The “All Hands on Deck” session, held earlier this month, was attended by around 60 government regulators and marine sector professionals over the course of two days. The goal was to get insight and inspiration for fighting illicit wildlife trading (IWT) at harbors.
The Thai government was represented by the Maritime, Customs, and Environment Departments; the Thai International Cargo and Container Terminals Association; and the Bangkok Shipowners and Agents Association; all of these organizations participated in the international discussion on reducing wildlife trafficking.
More than 30 experts from international maritime trade groups, development organization representatives, representatives from other industries, and observers from countries including Kenya, Vietnam, and France were also present.
A growing number of people understand that IWT is a global, multibillion-dollar illegal sector that poses serious risks to national security, undermines the rule of law, and provides a fertile ground for corruption. It helps criminal organizations while depriving people of their rightful means of subsistence.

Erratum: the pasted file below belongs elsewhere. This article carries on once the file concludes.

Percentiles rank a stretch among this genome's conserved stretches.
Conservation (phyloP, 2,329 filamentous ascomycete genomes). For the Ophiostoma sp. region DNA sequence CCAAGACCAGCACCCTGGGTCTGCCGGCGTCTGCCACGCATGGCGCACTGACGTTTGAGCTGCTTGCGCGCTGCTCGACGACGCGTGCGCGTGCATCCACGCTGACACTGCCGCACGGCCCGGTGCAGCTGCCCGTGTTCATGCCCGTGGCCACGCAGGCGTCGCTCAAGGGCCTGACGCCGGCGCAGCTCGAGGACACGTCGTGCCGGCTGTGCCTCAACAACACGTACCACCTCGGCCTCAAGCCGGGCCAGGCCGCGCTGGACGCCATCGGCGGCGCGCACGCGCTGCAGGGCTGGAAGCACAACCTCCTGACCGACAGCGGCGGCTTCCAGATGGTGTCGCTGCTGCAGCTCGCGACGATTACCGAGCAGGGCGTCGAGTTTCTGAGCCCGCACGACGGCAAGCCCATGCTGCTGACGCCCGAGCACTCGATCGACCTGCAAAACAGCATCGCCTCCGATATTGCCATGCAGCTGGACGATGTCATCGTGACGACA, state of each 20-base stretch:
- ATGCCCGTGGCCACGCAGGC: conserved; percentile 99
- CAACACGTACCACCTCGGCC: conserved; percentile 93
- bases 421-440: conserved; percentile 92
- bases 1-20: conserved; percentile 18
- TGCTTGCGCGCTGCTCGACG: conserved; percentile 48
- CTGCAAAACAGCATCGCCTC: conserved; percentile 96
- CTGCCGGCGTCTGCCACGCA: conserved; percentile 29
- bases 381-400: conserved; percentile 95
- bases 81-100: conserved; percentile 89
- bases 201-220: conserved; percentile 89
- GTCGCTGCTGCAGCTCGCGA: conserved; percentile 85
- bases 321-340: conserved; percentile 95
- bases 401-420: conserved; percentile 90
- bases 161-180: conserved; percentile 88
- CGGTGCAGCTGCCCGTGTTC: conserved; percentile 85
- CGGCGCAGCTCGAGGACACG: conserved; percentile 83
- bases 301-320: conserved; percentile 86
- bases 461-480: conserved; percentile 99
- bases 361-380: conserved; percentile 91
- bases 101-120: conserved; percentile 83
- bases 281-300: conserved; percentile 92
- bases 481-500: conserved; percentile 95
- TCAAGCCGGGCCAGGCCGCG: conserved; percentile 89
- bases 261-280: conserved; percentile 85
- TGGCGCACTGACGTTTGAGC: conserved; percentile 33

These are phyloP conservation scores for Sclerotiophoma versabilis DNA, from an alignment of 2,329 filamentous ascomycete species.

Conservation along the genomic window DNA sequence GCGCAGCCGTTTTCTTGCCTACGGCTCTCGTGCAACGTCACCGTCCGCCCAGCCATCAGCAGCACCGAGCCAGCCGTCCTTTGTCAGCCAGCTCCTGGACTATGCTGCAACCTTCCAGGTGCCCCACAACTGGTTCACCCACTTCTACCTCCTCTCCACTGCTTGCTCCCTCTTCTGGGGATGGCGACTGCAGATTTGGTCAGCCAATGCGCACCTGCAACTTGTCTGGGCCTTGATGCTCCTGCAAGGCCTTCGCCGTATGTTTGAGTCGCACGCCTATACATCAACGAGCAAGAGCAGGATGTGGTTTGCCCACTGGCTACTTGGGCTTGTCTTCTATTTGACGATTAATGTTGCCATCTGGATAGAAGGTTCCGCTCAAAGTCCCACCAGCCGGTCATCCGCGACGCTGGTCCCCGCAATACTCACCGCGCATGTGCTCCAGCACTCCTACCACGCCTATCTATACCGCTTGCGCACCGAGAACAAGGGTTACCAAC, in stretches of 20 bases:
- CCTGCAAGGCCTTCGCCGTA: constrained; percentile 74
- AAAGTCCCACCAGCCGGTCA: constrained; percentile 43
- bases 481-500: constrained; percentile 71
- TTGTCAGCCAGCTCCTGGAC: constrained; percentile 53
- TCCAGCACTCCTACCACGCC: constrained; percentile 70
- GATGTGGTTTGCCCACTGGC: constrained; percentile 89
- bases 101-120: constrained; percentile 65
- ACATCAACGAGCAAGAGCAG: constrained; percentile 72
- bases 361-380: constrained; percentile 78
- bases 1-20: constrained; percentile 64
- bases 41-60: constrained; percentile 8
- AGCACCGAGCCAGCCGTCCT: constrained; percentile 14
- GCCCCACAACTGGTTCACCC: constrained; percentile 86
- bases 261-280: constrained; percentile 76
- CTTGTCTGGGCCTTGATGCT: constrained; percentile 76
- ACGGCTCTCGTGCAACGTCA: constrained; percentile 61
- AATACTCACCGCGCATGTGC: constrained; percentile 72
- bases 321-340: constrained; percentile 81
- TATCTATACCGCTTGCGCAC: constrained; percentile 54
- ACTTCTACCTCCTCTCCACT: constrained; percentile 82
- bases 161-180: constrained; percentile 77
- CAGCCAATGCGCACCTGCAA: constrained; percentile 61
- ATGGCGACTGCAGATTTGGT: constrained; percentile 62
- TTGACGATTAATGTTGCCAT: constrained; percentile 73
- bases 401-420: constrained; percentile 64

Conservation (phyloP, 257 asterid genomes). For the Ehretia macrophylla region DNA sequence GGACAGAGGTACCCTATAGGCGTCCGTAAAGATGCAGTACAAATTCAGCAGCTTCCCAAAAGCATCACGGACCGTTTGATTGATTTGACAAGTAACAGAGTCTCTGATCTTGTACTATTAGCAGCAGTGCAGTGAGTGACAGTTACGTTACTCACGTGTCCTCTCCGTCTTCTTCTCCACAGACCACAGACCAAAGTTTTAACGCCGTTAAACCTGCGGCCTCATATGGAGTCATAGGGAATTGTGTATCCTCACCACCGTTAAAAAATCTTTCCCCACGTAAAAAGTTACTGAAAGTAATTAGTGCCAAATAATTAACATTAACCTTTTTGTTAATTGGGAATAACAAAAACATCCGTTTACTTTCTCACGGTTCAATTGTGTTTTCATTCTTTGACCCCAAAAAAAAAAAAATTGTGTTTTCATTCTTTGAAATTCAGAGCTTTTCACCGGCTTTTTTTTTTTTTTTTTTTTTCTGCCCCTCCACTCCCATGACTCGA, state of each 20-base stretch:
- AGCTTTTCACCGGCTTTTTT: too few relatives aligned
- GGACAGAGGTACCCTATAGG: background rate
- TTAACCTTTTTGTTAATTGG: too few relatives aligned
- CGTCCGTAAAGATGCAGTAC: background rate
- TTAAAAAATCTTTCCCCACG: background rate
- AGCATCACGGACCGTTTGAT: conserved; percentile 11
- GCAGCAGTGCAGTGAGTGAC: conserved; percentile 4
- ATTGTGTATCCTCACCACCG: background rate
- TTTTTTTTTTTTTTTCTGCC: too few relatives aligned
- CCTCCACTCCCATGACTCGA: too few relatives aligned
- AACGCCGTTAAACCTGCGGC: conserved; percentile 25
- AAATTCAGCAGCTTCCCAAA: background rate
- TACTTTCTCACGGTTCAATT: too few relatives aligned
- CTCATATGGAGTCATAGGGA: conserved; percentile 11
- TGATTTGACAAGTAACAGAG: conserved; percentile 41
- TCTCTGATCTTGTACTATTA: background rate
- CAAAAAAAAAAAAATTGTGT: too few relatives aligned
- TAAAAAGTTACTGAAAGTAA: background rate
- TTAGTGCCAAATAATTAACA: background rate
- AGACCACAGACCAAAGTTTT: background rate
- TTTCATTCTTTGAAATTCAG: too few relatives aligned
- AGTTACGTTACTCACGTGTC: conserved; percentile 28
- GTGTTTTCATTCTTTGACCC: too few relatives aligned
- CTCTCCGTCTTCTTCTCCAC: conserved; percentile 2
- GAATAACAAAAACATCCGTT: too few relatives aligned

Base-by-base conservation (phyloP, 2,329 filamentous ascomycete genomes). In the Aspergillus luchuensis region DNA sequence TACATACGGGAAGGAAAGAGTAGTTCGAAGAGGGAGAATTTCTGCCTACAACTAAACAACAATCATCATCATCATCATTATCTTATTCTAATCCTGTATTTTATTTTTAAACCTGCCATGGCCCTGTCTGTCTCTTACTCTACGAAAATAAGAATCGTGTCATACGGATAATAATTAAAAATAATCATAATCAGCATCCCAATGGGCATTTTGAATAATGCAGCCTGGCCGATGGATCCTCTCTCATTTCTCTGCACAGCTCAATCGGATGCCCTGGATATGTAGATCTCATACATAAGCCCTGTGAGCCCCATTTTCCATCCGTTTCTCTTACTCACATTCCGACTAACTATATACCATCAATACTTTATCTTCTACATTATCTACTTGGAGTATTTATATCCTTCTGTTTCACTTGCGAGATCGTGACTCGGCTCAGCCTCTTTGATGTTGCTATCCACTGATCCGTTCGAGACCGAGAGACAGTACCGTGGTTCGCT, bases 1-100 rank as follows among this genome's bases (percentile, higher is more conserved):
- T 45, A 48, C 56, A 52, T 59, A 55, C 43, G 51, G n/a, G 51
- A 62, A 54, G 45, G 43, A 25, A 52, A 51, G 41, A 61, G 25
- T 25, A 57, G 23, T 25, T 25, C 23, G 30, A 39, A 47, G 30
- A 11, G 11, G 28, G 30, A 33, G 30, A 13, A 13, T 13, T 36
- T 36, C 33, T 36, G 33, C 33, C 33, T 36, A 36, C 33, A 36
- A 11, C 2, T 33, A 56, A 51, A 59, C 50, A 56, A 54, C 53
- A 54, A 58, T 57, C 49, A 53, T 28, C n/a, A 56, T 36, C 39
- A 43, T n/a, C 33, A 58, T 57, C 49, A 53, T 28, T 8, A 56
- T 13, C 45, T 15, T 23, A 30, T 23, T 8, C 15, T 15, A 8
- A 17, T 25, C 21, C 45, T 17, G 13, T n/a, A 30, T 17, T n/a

The purpose of the workshop is to aid in Thailand’s application of the IMO’s recently approved guidelines. These measures are meant to put a stop to the illegal transport of animals across international waters. The 46th Meeting of the Facilitation Committee Plenary of the International Maritime Organization (IMO) accepted the Guidelines at the beginning of the year, with the Thai government playing a key role in their examination and approval.
As part of the program, participants were also introduced to the red flag indications for wildlife and wood trafficking in containerized marine freight compiled by WWF and TRAFFIC. This guide is meant to assist those working in the marine business in spotting wildlife trafficking within cargo shipments and disrupting criminal activity associated with it.